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Netwrix 2016 Predictions: 7 Predictions for Virtual Environment Security

Virtualization and Cloud executives share their predictions for 2016.  Read them in this 8th Annual VMblog.com series exclusive.

Contributed by Michael Fimin, CEO and co-founder, Netwrix Corporation

7 Predictions for Virtual Environment Security

Data breaches have evolved from being purely IT risks to becoming a threat to the high-level business goals, which makes security a major concern for the majority of companies. In no part of the infrastructure is this more true than in today's virtual machines. While it's unlikely that we will see completely new threats in 2016, a deeper attention into the detection of suspicious activities and quicker response to security incidents are the only ways to minimize the ongoing impact of cyber threats.

As more and more organizations realize that security is an investment priority, increasing efforts to protect virtual assets will remain at the top of the list. To help companies identify where their security investments should be focused, Netwrix Corporation, a provider of IT auditing software that delivers complete visibility into IT infrastructure changes and data access, points to the following IT security trends and predictions for 2016:

1.    Virtual machine host firmware is at risk of hidden attacks. Leveraging firmware vulnerabilities will become an easy way to gain secret access to the entire physical machine with a virtual environment deployed. The number of firmware attacks is considerably low right now, but it has all the reasons to develop into a full threat that organizations will have to address.

2.    Attack surface will continue to grow. Interest in SaaS applications, BYOD, the cloud, IoT devices, wearables and self-driving cars make it hard to reduce all possible vulnerabilities. Hackers will continue to take advantage of insecure systems and devices, targeting with techniques that are more sophisticated.  This will shift the focus from incident prevention to incident detection and attack response, which will encourage the development of new technologies to automate basic remediation and free up resources for mitigating security risks.

3.    Personal data harvesting will gain traction. Criminals, hacktivists and state-backed hackers will continue to take advantage of personal data to craft sophisticated targeted phishing attacks, or even blackmail owners to gain access to critical systems and data. High demand for personal data and its growing value on the black market, along with advanced big data analytics, will allow hackers to more quickly collect and analyze large volumes of personal records from social media, healthcare, finance and government institutions.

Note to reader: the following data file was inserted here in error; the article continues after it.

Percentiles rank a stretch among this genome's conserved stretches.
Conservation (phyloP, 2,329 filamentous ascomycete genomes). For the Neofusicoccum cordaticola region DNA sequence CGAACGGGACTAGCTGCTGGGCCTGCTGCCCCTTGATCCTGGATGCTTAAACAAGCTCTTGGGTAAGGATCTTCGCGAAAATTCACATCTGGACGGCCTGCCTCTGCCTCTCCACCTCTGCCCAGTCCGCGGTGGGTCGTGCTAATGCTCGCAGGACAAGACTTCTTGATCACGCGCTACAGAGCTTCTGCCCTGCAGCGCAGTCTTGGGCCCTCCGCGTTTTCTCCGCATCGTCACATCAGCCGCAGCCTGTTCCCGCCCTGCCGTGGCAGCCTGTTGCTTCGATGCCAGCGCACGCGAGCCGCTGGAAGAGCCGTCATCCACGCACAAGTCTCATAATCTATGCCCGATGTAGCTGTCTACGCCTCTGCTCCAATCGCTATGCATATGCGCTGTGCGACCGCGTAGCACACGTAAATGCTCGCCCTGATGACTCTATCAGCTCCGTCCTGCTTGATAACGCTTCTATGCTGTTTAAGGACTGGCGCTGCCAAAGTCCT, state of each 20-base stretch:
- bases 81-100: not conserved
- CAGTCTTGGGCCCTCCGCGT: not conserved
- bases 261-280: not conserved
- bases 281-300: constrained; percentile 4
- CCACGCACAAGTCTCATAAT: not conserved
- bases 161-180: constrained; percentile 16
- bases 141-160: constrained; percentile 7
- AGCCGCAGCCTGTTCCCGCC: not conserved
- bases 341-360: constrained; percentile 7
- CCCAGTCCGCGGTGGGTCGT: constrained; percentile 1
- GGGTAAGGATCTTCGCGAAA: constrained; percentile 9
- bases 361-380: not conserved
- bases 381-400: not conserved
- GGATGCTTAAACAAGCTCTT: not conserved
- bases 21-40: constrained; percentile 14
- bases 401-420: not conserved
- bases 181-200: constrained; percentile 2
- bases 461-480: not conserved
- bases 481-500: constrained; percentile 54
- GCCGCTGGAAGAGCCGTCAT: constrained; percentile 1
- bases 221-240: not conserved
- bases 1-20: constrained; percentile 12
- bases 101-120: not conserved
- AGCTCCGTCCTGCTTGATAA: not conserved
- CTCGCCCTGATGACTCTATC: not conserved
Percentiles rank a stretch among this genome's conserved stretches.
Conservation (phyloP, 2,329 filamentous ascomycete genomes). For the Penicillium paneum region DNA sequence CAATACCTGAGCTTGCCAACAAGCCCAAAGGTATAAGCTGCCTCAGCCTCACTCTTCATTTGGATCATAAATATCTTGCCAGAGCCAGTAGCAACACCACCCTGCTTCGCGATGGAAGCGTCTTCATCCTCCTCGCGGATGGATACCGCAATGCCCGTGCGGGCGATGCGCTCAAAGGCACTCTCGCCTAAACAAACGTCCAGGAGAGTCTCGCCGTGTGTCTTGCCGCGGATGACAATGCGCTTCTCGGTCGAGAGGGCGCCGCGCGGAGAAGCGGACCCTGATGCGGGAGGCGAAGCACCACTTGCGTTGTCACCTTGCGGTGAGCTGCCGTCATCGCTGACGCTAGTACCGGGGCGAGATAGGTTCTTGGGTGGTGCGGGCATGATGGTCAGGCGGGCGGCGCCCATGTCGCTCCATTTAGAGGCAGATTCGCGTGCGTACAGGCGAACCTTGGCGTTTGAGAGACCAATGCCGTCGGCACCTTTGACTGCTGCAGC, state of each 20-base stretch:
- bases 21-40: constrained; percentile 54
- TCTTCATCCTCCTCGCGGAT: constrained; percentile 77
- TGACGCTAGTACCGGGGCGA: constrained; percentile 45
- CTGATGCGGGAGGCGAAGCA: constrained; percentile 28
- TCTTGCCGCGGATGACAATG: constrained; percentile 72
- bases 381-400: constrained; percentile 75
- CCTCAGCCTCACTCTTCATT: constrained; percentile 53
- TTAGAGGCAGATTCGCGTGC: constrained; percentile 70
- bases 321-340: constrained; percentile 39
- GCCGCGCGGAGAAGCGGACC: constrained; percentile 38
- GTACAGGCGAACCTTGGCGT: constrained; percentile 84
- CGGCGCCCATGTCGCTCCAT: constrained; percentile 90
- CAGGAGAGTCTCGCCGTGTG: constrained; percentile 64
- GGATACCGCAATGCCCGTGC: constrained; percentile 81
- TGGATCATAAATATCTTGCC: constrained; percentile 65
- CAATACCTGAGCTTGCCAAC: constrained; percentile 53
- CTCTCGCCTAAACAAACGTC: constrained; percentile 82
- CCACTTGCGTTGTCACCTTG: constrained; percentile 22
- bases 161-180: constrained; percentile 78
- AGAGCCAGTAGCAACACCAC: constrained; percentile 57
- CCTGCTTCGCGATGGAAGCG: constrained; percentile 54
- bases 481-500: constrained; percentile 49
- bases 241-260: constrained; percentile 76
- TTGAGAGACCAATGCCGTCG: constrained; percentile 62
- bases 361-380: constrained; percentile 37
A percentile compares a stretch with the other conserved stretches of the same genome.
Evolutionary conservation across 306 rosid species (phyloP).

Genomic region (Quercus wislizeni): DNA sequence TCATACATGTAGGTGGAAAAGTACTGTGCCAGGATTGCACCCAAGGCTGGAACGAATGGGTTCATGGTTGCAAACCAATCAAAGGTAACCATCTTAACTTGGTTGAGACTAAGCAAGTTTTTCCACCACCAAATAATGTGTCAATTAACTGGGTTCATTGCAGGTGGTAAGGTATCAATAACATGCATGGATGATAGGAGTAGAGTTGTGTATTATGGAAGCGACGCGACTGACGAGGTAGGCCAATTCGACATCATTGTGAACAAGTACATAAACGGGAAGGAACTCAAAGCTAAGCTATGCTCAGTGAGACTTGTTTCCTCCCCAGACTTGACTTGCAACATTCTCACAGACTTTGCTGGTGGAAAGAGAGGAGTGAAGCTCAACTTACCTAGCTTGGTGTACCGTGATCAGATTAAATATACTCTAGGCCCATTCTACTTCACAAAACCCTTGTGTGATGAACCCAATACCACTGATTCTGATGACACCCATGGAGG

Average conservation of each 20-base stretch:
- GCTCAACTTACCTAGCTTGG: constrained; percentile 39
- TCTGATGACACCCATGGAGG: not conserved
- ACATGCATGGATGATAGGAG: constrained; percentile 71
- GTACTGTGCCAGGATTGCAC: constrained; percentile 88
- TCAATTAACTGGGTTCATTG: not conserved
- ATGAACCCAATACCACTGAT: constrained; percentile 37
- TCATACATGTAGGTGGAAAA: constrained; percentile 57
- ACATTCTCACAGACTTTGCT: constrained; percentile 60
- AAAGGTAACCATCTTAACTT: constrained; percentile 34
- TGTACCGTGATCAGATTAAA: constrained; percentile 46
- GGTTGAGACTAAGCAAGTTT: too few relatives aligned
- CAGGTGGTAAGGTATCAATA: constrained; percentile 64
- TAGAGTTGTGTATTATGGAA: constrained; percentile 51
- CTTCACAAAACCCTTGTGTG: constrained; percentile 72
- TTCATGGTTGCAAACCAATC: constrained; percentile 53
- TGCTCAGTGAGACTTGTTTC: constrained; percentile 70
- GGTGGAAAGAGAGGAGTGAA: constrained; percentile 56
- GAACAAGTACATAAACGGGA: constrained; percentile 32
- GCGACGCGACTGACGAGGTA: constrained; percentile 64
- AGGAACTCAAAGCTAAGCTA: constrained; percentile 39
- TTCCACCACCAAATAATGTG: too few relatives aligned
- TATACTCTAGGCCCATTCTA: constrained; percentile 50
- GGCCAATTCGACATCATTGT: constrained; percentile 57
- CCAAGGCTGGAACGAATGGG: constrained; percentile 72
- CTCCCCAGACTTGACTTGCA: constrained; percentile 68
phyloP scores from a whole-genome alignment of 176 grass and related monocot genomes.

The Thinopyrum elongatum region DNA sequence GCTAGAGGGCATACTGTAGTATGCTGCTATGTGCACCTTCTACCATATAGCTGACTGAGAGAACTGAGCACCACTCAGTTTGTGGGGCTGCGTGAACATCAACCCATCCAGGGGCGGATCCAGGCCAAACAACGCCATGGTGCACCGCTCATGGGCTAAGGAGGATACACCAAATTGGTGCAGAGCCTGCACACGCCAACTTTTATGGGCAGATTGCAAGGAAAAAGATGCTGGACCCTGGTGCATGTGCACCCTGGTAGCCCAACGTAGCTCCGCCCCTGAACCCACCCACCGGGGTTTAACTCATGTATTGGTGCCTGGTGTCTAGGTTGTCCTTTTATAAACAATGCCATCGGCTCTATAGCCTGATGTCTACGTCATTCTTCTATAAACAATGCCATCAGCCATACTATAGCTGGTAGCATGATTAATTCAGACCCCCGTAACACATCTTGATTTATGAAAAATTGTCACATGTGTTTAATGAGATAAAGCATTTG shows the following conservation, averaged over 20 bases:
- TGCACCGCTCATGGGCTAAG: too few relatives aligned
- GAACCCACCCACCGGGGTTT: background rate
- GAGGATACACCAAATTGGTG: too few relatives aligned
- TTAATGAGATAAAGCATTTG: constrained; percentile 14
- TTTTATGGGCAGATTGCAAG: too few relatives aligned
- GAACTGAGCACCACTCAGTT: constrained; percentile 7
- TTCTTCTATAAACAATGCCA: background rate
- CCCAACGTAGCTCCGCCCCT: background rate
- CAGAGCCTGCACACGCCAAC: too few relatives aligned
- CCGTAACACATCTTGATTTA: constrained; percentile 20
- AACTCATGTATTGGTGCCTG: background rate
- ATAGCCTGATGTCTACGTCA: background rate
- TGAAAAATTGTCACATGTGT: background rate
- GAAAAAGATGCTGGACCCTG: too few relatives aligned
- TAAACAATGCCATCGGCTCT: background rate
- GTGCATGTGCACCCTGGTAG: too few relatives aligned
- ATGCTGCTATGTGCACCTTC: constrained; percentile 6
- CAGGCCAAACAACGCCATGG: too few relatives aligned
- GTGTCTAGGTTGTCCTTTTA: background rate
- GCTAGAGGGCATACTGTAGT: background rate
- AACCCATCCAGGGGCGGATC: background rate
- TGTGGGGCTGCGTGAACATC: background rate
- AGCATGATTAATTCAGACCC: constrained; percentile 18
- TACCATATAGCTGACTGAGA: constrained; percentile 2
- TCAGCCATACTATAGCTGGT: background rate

4.    Protection against insider threats will become a priority. The growing number of data breaches caused by human errors and malicious insiders, high costs and lack of mature and reliable mechanisms to prevent insider misuse, will force IT security professionals to focus on gaining visibility into what users are doing across the network. This will encourage the development of solutions to track user activity and raise alerts about unusual behavior.

5.    Account hijacking paves the way to the network. Acquisition of credentials becomes a more attractive way to gain direct access to a wide range of devices, data, services and applications. The ability to bypass all security mechanisms and act without arousing suspicion will stimulate adversaries to develop new methods of account theft, while companies will look for solutions for improved visibility into user activity, behavior analytics and multifactor authentication.

6.    Cyber arms race will impact more people. Nation-states will continue investing in cyberwarfare to craft sophisticated targeted attacks against other governments, military networks, international businesses, critical infrastructure, and more. Cyberattacks on the highest level will continue and there will be more notable large-scale cases. The race will lead to two major consequences that will eventually affect everybody: availability of advanced tools and malware for criminals and collection of unprecedented volumes of personal data.

7.    Demand for outsourced services will grow. As major cloud providers invest considerable effort into improving the quality of their services and deploying advanced security systems, they will see a growing demand for their services from companies that do not have the resources to ensure the same security level for business critical assets and look for ways to achieve the goals with lower investments.

Security will remain one of the most high priority topics in the coming year. Specifically, enhanced visibility into cloud and virtual environments, advanced protection of privileged accounts, and protection from the human factor, possibly the worst pain point of any company, will rise to the top of the IT conversation. As these issues affect internal workflows, enterprise organizations will be forced to look for additional security mechanisms to help eliminate the threats and risks that may impact business productivity or continuity.

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About the Author

Michael Fimin is an accomplished expert in information security, CEO and co-founder of Netwrix Corporation, the IT auditing company, providing software that maximizes visibility of IT infrastructure changes and data access.

 

Published Friday, December 11, 2015 6:30 AM by David Marshall
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